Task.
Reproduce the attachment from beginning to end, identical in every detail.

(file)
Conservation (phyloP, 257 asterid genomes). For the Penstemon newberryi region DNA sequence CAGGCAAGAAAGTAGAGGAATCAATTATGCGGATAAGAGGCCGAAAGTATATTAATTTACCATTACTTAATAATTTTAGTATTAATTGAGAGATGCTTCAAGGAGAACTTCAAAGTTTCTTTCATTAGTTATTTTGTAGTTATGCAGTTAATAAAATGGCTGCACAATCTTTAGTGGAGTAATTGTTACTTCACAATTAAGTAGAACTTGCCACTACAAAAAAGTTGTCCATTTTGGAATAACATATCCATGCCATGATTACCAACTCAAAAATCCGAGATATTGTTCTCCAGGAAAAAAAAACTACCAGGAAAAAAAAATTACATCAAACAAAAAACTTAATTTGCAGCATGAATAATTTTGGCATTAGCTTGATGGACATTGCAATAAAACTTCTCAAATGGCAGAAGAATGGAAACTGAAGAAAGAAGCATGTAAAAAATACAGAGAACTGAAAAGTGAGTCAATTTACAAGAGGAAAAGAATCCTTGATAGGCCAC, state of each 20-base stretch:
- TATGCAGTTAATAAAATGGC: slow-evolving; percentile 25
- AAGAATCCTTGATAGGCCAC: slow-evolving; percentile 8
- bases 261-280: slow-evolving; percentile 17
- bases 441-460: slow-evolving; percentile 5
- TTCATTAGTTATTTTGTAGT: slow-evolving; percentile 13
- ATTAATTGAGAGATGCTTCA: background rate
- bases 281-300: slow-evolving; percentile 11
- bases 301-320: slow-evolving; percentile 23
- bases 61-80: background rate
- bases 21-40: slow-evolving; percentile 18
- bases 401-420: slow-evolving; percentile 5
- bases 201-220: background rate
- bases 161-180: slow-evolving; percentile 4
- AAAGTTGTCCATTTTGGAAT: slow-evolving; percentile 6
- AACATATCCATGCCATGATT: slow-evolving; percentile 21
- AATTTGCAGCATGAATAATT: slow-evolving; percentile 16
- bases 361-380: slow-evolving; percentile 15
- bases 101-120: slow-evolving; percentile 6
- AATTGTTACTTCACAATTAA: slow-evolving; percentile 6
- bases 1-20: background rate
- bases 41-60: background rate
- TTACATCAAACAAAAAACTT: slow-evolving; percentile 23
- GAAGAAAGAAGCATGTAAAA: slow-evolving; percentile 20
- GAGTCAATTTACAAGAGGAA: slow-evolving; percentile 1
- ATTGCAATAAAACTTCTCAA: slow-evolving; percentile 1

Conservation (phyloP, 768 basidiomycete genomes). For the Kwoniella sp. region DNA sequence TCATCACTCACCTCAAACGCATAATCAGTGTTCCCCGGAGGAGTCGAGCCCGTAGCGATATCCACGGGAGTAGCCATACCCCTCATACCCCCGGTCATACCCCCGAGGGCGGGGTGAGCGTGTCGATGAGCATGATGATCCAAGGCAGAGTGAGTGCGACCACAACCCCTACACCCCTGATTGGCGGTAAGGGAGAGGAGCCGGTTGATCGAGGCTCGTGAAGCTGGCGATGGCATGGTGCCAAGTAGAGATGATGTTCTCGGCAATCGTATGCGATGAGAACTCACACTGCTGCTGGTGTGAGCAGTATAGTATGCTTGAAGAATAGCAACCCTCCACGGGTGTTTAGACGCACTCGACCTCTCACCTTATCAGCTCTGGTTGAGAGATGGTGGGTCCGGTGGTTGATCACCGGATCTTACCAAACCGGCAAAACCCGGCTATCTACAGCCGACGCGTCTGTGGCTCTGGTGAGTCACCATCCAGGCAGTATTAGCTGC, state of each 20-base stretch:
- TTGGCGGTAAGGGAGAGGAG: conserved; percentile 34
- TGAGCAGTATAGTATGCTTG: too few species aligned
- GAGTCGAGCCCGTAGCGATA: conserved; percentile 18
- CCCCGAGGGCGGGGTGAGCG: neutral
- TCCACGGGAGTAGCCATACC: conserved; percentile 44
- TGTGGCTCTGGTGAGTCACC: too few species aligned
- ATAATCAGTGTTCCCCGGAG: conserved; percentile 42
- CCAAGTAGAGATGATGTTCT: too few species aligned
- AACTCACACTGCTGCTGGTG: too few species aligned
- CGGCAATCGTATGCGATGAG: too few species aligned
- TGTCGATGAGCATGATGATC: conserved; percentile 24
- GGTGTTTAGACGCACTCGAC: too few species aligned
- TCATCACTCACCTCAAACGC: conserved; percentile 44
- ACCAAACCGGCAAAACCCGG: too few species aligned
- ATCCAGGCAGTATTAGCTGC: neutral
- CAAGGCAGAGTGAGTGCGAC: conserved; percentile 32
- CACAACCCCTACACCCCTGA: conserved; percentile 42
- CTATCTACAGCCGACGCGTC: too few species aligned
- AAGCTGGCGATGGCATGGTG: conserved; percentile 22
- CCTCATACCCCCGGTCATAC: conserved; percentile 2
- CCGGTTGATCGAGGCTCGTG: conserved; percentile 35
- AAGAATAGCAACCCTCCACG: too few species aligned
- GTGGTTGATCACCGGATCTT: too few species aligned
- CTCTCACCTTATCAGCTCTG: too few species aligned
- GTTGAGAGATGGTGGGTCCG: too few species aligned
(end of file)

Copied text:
Conservation (phyloP, 257 asterid genomes). For the Penstemon newberryi region DNA sequence CAGGCAAGAAAGTAGAGGAATCAATTATGCGGATAAGAGGCCGAAAGTATATTAATTTACCATTACTTAATAATTTTAGTATTAATTGAGAGATGCTTCAAGGAGAACTTCAAAGTTTCTTTCATTAGTTATTTTGTAGTTATGCAGTTAATAAAATGGCTGCACAATCTTTAGTGGAGTAATTGTTACTTCACAATTAAGTAGAACTTGCCACTACAAAAAAGTTGTCCATTTTGGAATAACATATCCATGCCATGATTACCAACTCAAAAATCCGAGATATTGTTCTCCAGGAAAAAAAAACTACCAGGAAAAAAAAATTACATCAAACAAAAAACTTAATTTGCAGCATGAATAATTTTGGCATTAGCTTGATGGACATTGCAATAAAACTTCTCAAATGGCAGAAGAATGGAAACTGAAGAAAGAAGCATGTAAAAAATACAGAGAACTGAAAAGTGAGTCAATTTACAAGAGGAAAAGAATCCTTGATAGGCCAC, state of each 20-base stretch:
- TATGCAGTTAATAAAATGGC: slow-evolving; percentile 25
- AAGAATCCTTGATAGGCCAC: slow-evolving; percentile 8
- bases 261-280: slow-evolving; percentile 17
- bases 441-460: slow-evolving; percentile 5
- TTCATTAGTTATTTTGTAGT: slow-evolving; percentile 13
- ATTAATTGAGAGATGCTTCA: background rate
- bases 281-300: slow-evolving; percentile 11
- bases 301-320: slow-evolving; percentile 23
- bases 61-80: background rate
- bases 21-40: slow-evolving; percentile 18
- bases 401-420: slow-evolving; percentile 5
- bases 201-220: background rate
- bases 161-180: slow-evolving; percentile 4
- AAAGTTGTCCATTTTGGAAT: slow-evolving; percentile 6
- AACATATCCATGCCATGATT: slow-evolving; percentile 21
- AATTTGCAGCATGAATAATT: slow-evolving; percentile 16
- bases 361-380: slow-evolving; percentile 15
- bases 101-120: slow-evolving; percentile 6
- AATTGTTACTTCACAATTAA: slow-evolving; percentile 6
- bases 1-20: background rate
- bases 41-60: background rate
- TTACATCAAACAAAAAACTT: slow-evolving; percentile 23
- GAAGAAAGAAGCATGTAAAA: slow-evolving; percentile 20
- GAGTCAATTTACAAGAGGAA: slow-evolving; percentile 1
- ATTGCAATAAAACTTCTCAA: slow-evolving; percentile 1

Conservation (phyloP, 768 basidiomycete genomes). For the Kwoniella sp. region DNA sequence TCATCACTCACCTCAAACGCATAATCAGTGTTCCCCGGAGGAGTCGAGCCCGTAGCGATATCCACGGGAGTAGCCATACCCCTCATACCCCCGGTCATACCCCCGAGGGCGGGGTGAGCGTGTCGATGAGCATGATGATCCAAGGCAGAGTGAGTGCGACCACAACCCCTACACCCCTGATTGGCGGTAAGGGAGAGGAGCCGGTTGATCGAGGCTCGTGAAGCTGGCGATGGCATGGTGCCAAGTAGAGATGATGTTCTCGGCAATCGTATGCGATGAGAACTCACACTGCTGCTGGTGTGAGCAGTATAGTATGCTTGAAGAATAGCAACCCTCCACGGGTGTTTAGACGCACTCGACCTCTCACCTTATCAGCTCTGGTTGAGAGATGGTGGGTCCGGTGGTTGATCACCGGATCTTACCAAACCGGCAAAACCCGGCTATCTACAGCCGACGCGTCTGTGGCTCTGGTGAGTCACCATCCAGGCAGTATTAGCTGC, state of each 20-base stretch:
- TTGGCGGTAAGGGAGAGGAG: conserved; percentile 34
- TGAGCAGTATAGTATGCTTG: too few species aligned
- GAGTCGAGCCCGTAGCGATA: conserved; percentile 18
- CCCCGAGGGCGGGGTGAGCG: neutral
- TCCACGGGAGTAGCCATACC: conserved; percentile 44
- TGTGGCTCTGGTGAGTCACC: too few species aligned
- ATAATCAGTGTTCCCCGGAG: conserved; percentile 42
- CCAAGTAGAGATGATGTTCT: too few species aligned
- AACTCACACTGCTGCTGGTG: too few species aligned
- CGGCAATCGTATGCGATGAG: too few species aligned
- TGTCGATGAGCATGATGATC: conserved; percentile 24
- GGTGTTTAGACGCACTCGAC: too few species aligned
- TCATCACTCACCTCAAACGC: conserved; percentile 44
- ACCAAACCGGCAAAACCCGG: too few species aligned
- ATCCAGGCAGTATTAGCTGC: neutral
- CAAGGCAGAGTGAGTGCGAC: conserved; percentile 32
- CACAACCCCTACACCCCTGA: conserved; percentile 42
- CTATCTACAGCCGACGCGTC: too few species aligned
- AAGCTGGCGATGGCATGGTG: conserved; percentile 22
- CCTCATACCCCCGGTCATAC: conserved; percentile 2
- CCGGTTGATCGAGGCTCGTG: conserved; percentile 35
- AAGAATAGCAACCCTCCACG: too few species aligned
- GTGGTTGATCACCGGATCTT: too few species aligned
- CTCTCACCTTATCAGCTCTG: too few species aligned
- GTTGAGAGATGGTGGGTCCG: too few species aligned